Created By: billybobfred on October 8, 2012 Last Edited By: PaulA on June 8, 2018

Clean Food, Poisoned Fork

Indirectly poisoning your target's meal.

Name Space:
Main
Page Type:
Trope
Face it, if someone's a good target for assassination, they almost certainly know it. They'll expect their food to be poisoned. So instead, poison the cutlery, or the glass. That way, when they eat the proven-safe food (or pretend to eat the food they can't risk testing), they'll get the poison that way.

A twist on Tampering with Food and Drink.

Compare and contrast Finger-Licking Poison, where the assassin poisons non-food-related items like book pages, envelopes or postage stamps.

Examples

    open/close all folders 

    Anime and Manga 
  • In Detective Conan, the story "Karaoke Box Murder Case" had Tatsuya Kimura being poisoned by Mari Terahara using potassium cyanide, with the poison kept on Tatsuya's jacket. The poison was applied to the place's Tatsuya was known to handle his jacket whenever he took it off, before he ate using his hands and ended up being poisoned to death.
  • Done in Rappi Rangai in an attempted assassination of the first princess, Hibari, with poisoned chopsticks.

    Comic Books 

    Fan Fiction 
  • Done in the Ranma fanfic "Nekophilia" with chopsticks.

    Film - Live Action 

    Literature 
  • In Robin Hobb's Assassin's Apprentice, one of Fitz-Chivalry's assassination ploys was to poison the cutlery instead of the food.
  • In The Count of Monte Cristo, it's explained that the Borgias used something like this for their inexplicable "only the intended victim dies" poisonings: the cup used has a special compartment containing the poison, but it only opens if a button is pressed on the cup. So the Borgia could drink from the cup first to prove neither the wine nor the cup was poisoned, then pass it to the target after pressing the button.
  • In Feet of Clay, the Patrician is being slowly poisoned with arsenic and the Watch has to figure out how the poison is being administered. After ruling out poison in the food, Vimes wonders if the poisoner is making cutlery out of arsenic. Cheery explains this would only work if you could ignore the spoon instantly dissolving in the soup.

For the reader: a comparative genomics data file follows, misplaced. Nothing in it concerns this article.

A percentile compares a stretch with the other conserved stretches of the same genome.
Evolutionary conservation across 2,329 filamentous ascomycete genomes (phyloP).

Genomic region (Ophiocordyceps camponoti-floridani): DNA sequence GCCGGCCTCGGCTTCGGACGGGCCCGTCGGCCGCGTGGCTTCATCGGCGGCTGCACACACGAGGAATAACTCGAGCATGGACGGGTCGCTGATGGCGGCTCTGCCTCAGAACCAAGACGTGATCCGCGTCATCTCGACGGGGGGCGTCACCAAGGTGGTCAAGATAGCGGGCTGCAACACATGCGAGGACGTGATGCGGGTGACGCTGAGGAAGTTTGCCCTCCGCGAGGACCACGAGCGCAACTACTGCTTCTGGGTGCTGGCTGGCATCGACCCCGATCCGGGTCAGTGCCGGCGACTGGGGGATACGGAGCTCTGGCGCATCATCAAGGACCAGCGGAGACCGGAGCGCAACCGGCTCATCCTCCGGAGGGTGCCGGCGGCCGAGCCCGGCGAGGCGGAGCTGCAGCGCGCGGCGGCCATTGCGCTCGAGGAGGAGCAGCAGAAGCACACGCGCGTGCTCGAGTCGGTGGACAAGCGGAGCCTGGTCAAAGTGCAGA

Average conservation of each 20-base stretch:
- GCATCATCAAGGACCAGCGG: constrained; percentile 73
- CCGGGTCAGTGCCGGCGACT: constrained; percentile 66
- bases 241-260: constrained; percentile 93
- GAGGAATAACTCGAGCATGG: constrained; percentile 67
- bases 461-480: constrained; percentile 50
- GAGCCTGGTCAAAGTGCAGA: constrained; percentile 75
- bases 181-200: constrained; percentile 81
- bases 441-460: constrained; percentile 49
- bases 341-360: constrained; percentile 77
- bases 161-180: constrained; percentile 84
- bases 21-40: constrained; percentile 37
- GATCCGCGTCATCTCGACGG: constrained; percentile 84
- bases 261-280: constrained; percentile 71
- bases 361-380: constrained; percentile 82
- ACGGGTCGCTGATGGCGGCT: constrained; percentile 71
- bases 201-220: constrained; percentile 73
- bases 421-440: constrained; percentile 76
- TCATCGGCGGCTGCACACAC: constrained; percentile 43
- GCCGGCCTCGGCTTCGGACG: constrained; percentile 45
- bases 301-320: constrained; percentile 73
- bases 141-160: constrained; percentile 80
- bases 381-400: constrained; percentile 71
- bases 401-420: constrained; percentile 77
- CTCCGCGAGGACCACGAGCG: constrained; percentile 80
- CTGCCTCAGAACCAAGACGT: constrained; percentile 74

• In The Malloreon, Sadi manages to finally get rid of an annoying minor villain by poisoning the spoon he's going to use at a banquet.
  • In Outcast of Redwall, Swartt uses this trope so he can convince Bowflegg that the wine isn't poisoned by drinking some of it straight from the bottle. He tries it on three separate targets, though the third would-be victim catches on, forcing him to find a different method of disposal.
  • In Phoenix Rising, Kyri is suspicious enough of a person who offers her a drink that she only pretends to drink it; it turns out that the drink itself was fine, but the glass it was served in was enchanted to knock out the person who picked it up.
  • In The Sirens of Surrentum, Locusta, a master poisoner, tells of a murder she heard about. The victim was given food with mild poison, but when they made themselves throw up using a feather they died from the lethal poison applied to the feather's tip.
  • A short story in Tales from the Mos Eisley Cantina had Boba Fett sharing some wine with Dengar, and putting a drug on the rim of the glass (he used a straw).

    Live-Action TV 
  • In Burn Notice, Larry tried to kill Michael's client by spraying her fork with atropine.
  • Defiance, "Everything is Broken": Stahma offers Kenya a drink from her flask when she is threatening to tell everyone about them sleeping together. Kenya is smart enough to realise that it may be poisoned and doesn't take a drink. Unfortunately, the outside of the flask was coated in poison.
  • Justified has this happen in the first episode of season 2, when Mags Bennett shares a jar of her "apple pie" (i.e. moonshine) with Loretta's dad and reveals that while the apple pie wasn't poisoned, one of the glasses was. In the last episode, this happens again only to Mags herself.
  • In one series of Taggart, a serial killer uses snake venom to poison his victims, and in a scene near the end of the series, it's revealed that he administers the poison by sharing a meal with the victim and poisoning the victim's spoon.